II. Matters to Consider
1. There is a requirement of medico-legal services preceding emergency care provided by a hospital which often results in delayed or refused medical care due to the hesitation of the hospitals to get involved with the long and burdensome procedure of the police and other authorities.
2. There is a shortage of staff trained for medico-legal services and it is often handed over to junior doctors and trainees. Moreover, as per the law, only female medico-legal officers can check female patients reducing the number of services available.
3. The lack of ambulance services and the lack of regulatory control over the ambulance services available. There are no specific certifications or reporting requirements on companies providing emergency services and therefore, no accountability when they fail to provide the same.
4. The lack of accountability of medical practitioners.
5. The lack of successful litigation against medical practitioners.
6. The inability of the authorities to maintain a strict register of medical practitioners(private and government).
7. There is no monitor or checks and balances over certified medical practitioners and therefore, no fear of any regulatory penalties such as revocation of certificate to practice, fines etc.
8. The lack of road and traffic regulations regulating the path of ambulance services if the ambulance services respond to the emergency call.
9. The freedom of private hospitals to run as businesses rejecting emergency services or patients with low mortality.
10. A lack of checks and balances on the facilities offered by all hospitals; i.e. how many ventilators, staff, doctors, etc.
11. No accountability when a hospital transfers or orders transfer of a terminal or emergency patient to another hospital.
12. The lack of standard procedure, policies, regulations on private or semi-government hospitals.
III. Recommendations (immediate)
1. There is a dire need for the restructuring of the hospital business in Karachi.
2. The Sindh Medical Act can be used as an effective model for a similar law/regulation affecting private hospitals that should need to comply with certain basic standards of performance to remain certified as hospitals and permitted to dispense medical care.
3. The dire need to restructure road and traffic laws to make it mandatory for traffic to make way for emergency vehicles. Such amendments were approved to the Motor Vehicles Ordinance, 1965 in the Sindh Cabinet Meeting in May, 2018. So far this has not been gazetted. Beyond the reform in legislation, the implementation of the road laws by the traffic police will remain a challenge and should be pursued on a priority. The importance of the “Golden Hour” of successfully taking an emergency patient to the hospital has been recognized by various international studies.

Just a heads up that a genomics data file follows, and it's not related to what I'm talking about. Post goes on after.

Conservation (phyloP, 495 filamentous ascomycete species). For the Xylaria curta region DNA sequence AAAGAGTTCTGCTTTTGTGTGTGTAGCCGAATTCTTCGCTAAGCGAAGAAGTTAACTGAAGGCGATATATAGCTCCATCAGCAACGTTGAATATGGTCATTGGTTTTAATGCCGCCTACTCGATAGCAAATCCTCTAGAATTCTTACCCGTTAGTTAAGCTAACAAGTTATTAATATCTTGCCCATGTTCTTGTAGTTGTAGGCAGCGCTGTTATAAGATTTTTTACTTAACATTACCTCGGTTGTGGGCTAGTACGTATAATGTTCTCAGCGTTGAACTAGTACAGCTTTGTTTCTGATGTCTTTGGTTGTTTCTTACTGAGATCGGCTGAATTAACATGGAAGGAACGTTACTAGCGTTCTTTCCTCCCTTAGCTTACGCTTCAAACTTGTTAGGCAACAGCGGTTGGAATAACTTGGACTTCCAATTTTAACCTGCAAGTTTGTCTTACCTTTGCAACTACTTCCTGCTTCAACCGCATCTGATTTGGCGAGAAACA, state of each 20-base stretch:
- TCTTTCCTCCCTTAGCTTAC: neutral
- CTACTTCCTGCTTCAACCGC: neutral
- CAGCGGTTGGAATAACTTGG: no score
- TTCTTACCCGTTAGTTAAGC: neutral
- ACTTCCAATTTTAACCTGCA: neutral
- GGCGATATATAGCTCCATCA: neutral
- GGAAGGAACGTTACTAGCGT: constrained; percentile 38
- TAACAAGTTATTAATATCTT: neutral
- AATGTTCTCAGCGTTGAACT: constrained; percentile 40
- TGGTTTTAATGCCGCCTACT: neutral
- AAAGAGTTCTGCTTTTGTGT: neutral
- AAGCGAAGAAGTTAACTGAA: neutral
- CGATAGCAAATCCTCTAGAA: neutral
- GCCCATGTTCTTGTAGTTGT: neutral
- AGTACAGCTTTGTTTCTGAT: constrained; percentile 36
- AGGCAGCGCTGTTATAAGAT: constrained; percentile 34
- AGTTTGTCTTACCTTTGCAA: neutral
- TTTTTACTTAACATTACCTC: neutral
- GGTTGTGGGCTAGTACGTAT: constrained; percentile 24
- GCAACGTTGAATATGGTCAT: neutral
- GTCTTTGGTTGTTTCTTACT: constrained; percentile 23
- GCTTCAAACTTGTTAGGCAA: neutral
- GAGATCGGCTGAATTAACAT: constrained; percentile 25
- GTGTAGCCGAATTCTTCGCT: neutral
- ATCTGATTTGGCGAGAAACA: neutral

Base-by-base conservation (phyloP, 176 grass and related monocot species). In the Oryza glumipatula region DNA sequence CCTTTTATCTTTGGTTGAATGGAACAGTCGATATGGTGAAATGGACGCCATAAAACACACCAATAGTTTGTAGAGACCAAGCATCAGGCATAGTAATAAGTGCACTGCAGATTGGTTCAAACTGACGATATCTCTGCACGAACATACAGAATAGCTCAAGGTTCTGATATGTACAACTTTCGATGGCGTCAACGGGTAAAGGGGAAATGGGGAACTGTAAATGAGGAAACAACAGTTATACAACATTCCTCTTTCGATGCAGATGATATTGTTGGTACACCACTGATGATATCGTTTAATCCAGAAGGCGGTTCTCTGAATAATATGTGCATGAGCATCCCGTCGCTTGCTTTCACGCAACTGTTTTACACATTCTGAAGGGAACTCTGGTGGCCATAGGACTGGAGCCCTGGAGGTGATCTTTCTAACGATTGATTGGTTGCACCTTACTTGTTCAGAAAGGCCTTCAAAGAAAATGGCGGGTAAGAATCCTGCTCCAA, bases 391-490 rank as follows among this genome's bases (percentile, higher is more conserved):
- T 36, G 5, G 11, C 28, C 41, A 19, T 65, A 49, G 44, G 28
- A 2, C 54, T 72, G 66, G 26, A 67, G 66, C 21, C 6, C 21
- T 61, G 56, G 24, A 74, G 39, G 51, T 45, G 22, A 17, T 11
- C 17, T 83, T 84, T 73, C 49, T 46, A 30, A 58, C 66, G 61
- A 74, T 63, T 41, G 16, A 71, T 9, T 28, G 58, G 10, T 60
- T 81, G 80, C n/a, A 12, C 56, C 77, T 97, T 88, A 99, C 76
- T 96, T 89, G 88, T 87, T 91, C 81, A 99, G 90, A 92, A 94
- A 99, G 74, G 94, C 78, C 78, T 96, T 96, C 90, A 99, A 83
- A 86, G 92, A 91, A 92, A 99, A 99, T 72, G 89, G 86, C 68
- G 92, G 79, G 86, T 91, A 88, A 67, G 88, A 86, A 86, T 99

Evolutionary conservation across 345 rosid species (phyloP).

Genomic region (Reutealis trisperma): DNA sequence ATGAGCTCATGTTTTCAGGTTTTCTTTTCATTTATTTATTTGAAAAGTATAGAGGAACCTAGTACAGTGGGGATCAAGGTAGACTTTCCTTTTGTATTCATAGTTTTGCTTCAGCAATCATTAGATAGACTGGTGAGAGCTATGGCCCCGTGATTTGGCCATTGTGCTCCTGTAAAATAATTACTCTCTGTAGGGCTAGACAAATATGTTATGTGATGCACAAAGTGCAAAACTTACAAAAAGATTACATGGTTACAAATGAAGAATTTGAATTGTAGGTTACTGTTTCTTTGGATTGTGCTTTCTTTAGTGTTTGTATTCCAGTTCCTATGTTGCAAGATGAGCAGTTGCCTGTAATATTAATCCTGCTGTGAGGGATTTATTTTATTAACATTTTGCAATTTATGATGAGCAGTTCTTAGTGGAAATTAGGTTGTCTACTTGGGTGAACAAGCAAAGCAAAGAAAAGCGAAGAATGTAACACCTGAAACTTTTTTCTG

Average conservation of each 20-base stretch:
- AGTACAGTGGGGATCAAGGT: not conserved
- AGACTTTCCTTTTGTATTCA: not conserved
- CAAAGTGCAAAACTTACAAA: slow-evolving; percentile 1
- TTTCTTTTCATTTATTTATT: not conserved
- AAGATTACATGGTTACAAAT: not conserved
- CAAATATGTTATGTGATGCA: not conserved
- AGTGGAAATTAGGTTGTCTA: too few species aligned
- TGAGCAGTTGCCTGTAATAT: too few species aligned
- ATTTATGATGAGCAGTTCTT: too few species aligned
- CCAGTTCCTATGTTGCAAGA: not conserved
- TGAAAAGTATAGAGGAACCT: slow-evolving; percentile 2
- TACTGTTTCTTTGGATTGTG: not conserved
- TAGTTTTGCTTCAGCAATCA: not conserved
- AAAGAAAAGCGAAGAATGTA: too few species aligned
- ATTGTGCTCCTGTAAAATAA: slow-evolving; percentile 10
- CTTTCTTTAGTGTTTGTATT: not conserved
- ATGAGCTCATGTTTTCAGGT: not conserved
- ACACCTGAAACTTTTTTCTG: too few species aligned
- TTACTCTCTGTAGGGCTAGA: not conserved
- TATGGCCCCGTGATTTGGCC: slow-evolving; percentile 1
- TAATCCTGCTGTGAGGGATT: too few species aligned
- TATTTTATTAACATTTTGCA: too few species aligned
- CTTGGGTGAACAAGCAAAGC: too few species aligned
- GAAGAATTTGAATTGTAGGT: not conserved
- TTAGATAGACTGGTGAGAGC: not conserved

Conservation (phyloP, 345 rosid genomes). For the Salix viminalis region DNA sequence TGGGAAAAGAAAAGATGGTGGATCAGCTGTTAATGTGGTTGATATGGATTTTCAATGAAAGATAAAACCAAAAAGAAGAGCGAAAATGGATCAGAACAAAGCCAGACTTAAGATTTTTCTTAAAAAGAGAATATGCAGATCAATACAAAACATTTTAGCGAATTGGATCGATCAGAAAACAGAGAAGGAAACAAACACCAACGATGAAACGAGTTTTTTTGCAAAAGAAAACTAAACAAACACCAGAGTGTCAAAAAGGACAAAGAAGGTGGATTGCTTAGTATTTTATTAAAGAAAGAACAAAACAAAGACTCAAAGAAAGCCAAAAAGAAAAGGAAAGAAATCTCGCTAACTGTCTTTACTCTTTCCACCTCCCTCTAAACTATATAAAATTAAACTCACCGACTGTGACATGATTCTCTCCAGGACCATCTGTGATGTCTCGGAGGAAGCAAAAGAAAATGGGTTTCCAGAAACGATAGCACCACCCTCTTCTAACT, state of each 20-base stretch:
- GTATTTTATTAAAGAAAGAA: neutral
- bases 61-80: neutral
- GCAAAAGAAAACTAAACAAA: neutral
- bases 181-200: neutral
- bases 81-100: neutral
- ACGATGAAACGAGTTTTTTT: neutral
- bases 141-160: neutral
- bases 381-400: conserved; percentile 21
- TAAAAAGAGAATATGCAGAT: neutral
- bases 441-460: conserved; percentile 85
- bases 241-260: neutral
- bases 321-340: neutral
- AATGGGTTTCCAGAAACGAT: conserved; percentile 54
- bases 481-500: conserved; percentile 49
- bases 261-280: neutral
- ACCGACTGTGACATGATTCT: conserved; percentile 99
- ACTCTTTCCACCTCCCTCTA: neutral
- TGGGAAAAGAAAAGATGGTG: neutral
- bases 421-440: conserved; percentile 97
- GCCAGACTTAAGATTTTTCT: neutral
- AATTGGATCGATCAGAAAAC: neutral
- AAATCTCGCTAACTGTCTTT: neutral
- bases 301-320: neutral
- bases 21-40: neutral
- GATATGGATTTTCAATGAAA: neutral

4. Laws and regulations with respect to ambulance service providing companies. There should be a minimum requirement of the certifications/licenses received by such companies that they will comply with the best international standards of running an ambulance service, will report the responses/rejections made, will maintain a record of call-center services that receive emergency calls, will have the basic requirements of sustaining an emergency case until it reaches the hospital etc. The ambulance companies should be held to a higher standard of care and accountability.
5. With respect to licensing of doctors, the requirements are available in Pakistan but there is not much credence given to these. Like developed countries, doctors should be required undertake regular training on how to best respond in emergency cases and be held accountable to the actions taken by them under such circumstances.
6. Awareness programs should be conducted on a regular basis to highlight stories like Amal’s, to understand the failures of the system and to ensure that they are not repeated.
Myra Khan is a Barrister-at-Law from the Honourable Society of Lincoln’s Inn and Vice Chairperson Women Rights Committee of the Lahore High Court Bar Association. She is currently practicing law in Karachi, Pakistan.